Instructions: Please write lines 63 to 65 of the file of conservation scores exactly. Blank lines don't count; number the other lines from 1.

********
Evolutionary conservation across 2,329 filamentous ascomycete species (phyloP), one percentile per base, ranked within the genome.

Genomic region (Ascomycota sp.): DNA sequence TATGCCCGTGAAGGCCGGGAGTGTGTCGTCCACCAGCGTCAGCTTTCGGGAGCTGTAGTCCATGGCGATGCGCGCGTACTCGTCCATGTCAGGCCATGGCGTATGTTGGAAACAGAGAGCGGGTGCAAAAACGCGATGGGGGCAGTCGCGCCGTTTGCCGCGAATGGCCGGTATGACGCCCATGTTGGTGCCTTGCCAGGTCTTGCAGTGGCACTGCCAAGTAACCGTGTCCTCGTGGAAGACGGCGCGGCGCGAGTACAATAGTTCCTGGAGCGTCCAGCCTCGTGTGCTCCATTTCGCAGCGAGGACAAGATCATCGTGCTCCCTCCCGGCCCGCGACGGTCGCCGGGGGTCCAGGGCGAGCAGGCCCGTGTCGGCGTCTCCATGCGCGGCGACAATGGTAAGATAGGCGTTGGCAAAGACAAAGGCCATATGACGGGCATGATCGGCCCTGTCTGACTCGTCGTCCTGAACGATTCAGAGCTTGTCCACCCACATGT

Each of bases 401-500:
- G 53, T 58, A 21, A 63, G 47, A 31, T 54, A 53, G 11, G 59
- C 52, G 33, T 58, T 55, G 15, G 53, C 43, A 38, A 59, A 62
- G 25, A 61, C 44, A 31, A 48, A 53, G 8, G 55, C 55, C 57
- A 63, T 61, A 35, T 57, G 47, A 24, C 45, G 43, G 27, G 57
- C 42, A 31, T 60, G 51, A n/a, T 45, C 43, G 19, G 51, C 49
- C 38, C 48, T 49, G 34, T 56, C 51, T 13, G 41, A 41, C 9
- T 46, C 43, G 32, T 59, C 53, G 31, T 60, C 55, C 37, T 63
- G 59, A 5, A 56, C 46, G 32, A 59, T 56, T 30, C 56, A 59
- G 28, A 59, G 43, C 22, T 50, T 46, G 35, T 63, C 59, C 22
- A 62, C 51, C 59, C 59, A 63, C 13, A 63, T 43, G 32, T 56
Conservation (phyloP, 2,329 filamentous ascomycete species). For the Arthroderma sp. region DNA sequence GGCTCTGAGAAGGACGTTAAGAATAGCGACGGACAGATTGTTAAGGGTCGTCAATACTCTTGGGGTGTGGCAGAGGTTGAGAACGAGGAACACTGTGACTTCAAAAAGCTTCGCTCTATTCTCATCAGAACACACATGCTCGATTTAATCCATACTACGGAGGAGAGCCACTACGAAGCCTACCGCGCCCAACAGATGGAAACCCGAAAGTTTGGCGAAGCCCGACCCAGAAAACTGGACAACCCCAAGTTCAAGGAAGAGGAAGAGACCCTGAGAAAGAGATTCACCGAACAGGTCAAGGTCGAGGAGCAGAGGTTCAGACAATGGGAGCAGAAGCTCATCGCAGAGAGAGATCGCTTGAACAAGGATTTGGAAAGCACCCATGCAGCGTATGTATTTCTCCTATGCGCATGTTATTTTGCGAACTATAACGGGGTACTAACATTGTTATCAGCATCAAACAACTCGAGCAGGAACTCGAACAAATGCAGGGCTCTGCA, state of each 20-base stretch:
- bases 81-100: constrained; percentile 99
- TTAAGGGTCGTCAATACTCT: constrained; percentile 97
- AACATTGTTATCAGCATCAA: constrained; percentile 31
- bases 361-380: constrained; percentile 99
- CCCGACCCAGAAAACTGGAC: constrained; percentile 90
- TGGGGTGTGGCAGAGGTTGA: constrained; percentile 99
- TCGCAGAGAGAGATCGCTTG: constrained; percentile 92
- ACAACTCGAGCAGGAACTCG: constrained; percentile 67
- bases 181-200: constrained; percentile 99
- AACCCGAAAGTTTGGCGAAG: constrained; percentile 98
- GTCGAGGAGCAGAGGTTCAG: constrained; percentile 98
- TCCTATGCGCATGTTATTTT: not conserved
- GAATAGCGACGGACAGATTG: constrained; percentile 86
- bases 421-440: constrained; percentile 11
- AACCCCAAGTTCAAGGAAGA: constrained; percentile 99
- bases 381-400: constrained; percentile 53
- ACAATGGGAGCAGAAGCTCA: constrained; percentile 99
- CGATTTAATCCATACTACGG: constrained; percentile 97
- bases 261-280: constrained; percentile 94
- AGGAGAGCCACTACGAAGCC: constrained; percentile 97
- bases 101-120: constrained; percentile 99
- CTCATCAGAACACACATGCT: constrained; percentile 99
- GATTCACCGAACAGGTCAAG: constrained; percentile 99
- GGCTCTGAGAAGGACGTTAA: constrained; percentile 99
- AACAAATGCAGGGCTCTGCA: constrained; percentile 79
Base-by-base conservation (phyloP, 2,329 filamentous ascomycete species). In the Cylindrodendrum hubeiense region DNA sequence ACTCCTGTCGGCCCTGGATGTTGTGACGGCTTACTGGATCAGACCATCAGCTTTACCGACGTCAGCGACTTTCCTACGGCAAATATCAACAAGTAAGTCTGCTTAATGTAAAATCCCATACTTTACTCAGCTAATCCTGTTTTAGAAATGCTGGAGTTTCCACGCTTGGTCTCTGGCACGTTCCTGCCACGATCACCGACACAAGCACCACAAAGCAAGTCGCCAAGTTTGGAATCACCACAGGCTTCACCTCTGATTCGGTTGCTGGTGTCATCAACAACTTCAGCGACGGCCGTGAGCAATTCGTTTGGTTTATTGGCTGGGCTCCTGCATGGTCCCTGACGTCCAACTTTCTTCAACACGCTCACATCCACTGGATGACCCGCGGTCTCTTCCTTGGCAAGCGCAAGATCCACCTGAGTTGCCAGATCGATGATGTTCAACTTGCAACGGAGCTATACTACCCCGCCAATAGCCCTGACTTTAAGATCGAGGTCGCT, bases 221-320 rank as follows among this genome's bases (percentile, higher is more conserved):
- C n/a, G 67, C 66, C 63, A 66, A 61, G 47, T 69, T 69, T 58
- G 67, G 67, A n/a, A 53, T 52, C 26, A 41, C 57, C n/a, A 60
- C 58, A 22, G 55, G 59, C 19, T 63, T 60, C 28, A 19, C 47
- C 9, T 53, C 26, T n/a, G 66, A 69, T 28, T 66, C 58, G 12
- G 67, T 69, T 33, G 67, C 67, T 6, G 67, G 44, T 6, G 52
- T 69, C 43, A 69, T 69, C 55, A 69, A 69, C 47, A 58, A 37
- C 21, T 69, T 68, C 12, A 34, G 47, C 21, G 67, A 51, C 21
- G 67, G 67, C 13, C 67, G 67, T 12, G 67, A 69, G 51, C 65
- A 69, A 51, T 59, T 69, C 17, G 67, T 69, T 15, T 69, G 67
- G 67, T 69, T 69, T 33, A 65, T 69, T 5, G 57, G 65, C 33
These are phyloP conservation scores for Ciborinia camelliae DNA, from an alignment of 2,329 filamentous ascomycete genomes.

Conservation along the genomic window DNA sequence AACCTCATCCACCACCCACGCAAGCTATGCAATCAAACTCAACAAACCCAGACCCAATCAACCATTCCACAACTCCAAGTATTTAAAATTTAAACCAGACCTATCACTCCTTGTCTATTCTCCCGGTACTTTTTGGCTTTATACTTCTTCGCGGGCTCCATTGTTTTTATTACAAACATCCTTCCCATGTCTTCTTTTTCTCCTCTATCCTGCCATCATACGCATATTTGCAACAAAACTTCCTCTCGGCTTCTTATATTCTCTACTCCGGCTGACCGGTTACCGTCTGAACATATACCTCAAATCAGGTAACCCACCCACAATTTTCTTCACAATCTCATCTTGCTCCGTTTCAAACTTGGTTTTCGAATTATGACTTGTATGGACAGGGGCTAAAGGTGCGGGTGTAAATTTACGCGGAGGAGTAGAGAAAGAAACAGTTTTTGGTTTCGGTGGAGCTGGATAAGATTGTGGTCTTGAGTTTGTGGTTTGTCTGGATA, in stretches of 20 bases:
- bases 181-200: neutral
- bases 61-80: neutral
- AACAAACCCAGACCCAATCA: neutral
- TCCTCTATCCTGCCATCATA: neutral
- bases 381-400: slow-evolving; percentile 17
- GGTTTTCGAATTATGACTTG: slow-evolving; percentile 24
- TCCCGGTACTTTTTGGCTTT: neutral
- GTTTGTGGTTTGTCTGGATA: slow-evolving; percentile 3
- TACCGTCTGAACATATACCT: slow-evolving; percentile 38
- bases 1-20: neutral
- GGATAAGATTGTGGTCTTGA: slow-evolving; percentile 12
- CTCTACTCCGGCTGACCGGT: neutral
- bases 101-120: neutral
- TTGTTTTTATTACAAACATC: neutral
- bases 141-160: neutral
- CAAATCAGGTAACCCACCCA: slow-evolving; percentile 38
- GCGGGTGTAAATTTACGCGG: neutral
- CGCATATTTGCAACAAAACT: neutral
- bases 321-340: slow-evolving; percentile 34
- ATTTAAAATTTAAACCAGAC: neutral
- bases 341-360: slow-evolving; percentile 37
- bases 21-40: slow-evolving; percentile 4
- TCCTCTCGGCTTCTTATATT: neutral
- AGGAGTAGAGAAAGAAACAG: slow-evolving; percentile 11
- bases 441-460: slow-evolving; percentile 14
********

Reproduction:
- GGATAAGATTGTGGTCTTGA: slow-evolving; percentile 12
- CTCTACTCCGGCTGACCGGT: neutral
- bases 101-120: neutral